So a plain English translation/interpretation is “He doesn’t need the backing of his crew, he’ll do damage to you on his own”
Big T vs K Shine
“I ain’t talking bunny ears when I put up the piece behind his head.”
This bar is from Big T, who essentially said he will put a gun to your head, but in such a beautifully crafted way.
He’s playing on a common habit of people putting the peace sign which looks like a shape of rabbit ears behind someone else’s head in photos as a joke.
He turned something so harmless and fun into something so vicious.
Hollow da Don vs Tay Rock
You act tough in blogs but when I see you you change instantly. Take the fatigues off in 2K I wanna see that same energy. - Hollow da Don.
2K is short for NBA 2K a popular basketball console game series. There is a setting on the game where fatigues or stamina can be switched off so players never get tired.
The phrase “keep that same energy” means that if you’re aggressive to someone when they are not there you should be the same when you see them.
Hollow is indicating that Tay Rock spoke ill of him when he wasn’t around, but became friendly when he saw him in person. (before the battle of course)
Rum Nitty vs Chef Trez
Get low first, then I’m walking up right on a caveman this is human evolution.
Rum uses the popular image of the evolution of humans to attack Chef Trez (who is also a member of the rap group cave gang) The get low first then walk right up section symbolises he will creep up on Trez with his body crouched in an aggressive position before rising to do him harm.
This is a brilliant use of a scientific theory, well done Rum.
How it helps me.
Copywriting is often the art of putting the icing on cake or the candy in medicine.
Sometimes the brand message, in its core word form is actually mundane and it’s up to you to make it exciting.
Exercise every day, be positive, achieve your dreams. Or you could say Just Do It.
We have all the colours in our packets of sweets. Or you could say Taste the Rainbow.
Our food is fast but it’s also good for you and we make it everyday. Or you could say Eat Fresh.
In a nutshell, battle rappers are just saying the following:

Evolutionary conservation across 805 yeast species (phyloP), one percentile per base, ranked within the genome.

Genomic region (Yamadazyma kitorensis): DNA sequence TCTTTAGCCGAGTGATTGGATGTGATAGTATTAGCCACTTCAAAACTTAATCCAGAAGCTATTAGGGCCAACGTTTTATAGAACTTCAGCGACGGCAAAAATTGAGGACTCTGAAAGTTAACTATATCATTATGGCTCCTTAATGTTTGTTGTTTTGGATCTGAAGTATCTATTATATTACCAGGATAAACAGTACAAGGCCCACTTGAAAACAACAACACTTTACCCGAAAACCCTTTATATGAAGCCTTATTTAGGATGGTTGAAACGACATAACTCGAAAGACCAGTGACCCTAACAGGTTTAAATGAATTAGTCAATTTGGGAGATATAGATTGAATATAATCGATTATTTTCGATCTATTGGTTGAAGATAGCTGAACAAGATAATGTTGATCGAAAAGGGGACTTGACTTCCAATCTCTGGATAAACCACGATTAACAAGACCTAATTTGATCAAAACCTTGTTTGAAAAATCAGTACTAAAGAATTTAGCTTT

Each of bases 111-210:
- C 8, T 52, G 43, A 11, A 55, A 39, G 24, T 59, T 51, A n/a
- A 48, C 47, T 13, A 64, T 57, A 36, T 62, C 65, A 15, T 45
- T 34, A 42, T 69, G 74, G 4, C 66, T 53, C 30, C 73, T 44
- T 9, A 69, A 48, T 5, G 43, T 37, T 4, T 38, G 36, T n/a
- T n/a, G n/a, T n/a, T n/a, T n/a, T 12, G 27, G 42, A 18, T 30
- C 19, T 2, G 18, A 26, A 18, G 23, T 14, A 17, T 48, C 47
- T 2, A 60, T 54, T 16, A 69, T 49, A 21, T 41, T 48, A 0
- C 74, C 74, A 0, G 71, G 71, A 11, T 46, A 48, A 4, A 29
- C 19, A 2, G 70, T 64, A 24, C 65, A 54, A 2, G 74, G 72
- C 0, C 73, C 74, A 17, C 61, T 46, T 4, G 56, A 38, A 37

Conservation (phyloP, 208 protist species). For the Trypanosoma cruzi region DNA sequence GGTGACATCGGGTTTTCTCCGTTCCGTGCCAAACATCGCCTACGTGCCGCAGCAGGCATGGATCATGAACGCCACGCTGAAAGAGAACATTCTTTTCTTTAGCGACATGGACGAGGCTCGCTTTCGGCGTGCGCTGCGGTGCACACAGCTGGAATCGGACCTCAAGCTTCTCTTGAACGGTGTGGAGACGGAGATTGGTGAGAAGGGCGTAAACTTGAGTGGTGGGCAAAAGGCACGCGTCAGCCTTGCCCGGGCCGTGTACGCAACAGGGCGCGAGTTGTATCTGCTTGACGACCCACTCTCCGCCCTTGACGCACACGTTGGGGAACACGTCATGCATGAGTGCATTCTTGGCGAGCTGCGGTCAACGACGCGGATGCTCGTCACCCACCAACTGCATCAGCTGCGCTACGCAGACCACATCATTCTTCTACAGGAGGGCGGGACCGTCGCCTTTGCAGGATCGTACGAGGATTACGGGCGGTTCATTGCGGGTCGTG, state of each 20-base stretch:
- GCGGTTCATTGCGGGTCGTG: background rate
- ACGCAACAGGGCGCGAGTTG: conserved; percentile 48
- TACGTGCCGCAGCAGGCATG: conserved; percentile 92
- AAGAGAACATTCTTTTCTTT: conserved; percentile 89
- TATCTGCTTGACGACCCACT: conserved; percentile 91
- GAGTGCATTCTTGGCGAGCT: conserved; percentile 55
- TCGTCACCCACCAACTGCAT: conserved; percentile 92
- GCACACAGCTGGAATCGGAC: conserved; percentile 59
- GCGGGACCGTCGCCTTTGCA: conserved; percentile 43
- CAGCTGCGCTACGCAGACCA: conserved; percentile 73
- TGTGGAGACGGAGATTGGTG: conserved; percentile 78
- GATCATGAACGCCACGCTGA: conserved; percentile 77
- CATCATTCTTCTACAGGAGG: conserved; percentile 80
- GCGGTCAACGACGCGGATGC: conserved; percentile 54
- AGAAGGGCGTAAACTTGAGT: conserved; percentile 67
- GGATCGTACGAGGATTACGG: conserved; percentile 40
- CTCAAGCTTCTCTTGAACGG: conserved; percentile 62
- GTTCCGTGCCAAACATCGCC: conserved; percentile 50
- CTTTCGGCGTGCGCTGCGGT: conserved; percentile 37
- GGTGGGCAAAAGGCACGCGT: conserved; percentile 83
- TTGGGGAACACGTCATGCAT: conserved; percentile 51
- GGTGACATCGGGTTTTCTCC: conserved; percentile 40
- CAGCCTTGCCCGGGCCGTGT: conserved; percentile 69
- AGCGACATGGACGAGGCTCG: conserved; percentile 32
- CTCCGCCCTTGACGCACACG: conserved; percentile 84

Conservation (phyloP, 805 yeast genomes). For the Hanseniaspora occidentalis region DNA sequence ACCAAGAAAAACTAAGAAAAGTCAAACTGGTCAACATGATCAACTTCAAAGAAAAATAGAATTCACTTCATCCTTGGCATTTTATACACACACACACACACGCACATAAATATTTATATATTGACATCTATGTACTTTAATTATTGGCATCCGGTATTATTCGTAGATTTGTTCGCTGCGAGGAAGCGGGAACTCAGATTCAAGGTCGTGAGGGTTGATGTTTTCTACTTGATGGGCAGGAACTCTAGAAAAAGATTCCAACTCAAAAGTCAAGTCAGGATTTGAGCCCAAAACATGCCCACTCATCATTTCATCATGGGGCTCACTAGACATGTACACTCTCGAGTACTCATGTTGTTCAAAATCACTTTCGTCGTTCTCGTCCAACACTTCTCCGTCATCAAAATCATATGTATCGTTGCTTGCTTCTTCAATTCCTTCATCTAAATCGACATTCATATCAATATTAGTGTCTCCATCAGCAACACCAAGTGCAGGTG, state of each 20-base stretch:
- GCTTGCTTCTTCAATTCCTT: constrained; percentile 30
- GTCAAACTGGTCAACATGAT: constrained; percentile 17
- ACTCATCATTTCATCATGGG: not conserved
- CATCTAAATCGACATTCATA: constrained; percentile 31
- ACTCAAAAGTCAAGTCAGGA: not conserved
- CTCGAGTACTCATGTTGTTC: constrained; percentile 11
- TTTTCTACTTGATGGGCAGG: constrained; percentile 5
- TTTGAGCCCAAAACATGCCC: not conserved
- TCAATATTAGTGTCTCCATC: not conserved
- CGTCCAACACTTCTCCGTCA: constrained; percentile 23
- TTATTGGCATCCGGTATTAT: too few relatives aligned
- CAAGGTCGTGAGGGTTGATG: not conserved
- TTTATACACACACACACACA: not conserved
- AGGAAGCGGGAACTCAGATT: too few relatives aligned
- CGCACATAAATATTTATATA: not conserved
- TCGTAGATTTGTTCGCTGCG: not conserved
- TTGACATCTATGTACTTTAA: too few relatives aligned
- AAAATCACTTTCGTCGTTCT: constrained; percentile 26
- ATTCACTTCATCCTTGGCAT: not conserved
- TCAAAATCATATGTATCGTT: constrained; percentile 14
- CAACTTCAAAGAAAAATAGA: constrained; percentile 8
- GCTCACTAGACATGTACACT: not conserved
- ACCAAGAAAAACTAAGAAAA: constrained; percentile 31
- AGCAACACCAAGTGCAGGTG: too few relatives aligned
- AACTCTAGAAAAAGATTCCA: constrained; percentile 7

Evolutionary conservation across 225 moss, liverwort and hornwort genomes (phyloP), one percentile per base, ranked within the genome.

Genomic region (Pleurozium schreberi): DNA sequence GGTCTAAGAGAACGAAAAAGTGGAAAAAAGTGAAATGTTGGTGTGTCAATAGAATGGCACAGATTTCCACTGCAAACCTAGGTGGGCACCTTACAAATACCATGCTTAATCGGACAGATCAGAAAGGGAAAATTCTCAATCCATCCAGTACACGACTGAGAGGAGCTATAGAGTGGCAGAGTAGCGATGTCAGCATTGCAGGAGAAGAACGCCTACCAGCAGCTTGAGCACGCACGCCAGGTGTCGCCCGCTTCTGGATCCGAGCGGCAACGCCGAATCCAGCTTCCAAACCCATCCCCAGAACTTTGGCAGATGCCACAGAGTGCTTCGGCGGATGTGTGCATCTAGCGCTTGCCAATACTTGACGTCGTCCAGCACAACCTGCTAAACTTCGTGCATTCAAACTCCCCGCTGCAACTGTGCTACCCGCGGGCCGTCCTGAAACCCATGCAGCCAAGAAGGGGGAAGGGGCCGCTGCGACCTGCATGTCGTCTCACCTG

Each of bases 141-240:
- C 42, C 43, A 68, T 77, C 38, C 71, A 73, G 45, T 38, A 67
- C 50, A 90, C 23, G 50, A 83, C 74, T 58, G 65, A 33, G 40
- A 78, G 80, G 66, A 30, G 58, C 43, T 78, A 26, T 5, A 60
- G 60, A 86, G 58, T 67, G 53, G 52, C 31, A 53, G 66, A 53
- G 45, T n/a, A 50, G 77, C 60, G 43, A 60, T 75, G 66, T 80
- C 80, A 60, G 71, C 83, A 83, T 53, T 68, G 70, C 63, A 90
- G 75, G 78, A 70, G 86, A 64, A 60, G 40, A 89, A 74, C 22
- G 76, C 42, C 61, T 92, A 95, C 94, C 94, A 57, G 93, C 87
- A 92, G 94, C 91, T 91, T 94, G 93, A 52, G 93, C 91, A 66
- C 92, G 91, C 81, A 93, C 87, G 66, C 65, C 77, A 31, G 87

I’m a better rapper than you/You’re a rubbish rapper
I’m a more violent gangster than you/ You’re a fake gangster
I sell more drugs than you/You’re a rubbish or fake drug dealer
I’ve got more money than you/ You’re poor
I’m more attractive to the opposite sex than you/You’re unattractive
I’m better dressed than you/Your clothes are awful
in tens of thousands of different ways, whilst selling a brand (themselves)
That’s pretty much what I have to do daily for my clients, minus the soul destroying insults and impossibly oversized guns of course.
Now, when I get a brief that allows me more creative freedom (I’m currently working on one but signed an NDA so I can’t talk about it yet) my mind is is rewired from watching hundreds of battles, which allows me to approach the brief in an unorthodox, yet effective way.
As a result, I’m able to write copy such as Makeup isn’t something you should make up as you go along to advertise a makeup masterclass for said client.
A simple bit of wordplay with a homonym, livens up the copy a bit.
I wrote ad copy for Neon Moon with photos of women who are not models in the conventional sense, subverting the beauty industry’s definition of beautiful, which is exactly what Neon Moon want to do. I would never have come up with that had I not watched copious amounts of rap battles.
Thank you, battle rap.
With some things, you can learn a lot of lessons by separating skill from morality.
On the surface, battle rap may just seem like overly aggressive people saying hurtful things to each other.
But look a little deeper, you’ll see that it’s a series of detailed lessons of how to manipulate the English language to inflict emotions on someone under pressure.
Which, come to think of it, is a brilliant, yet daunting job description of what I do for a living.
Until next time,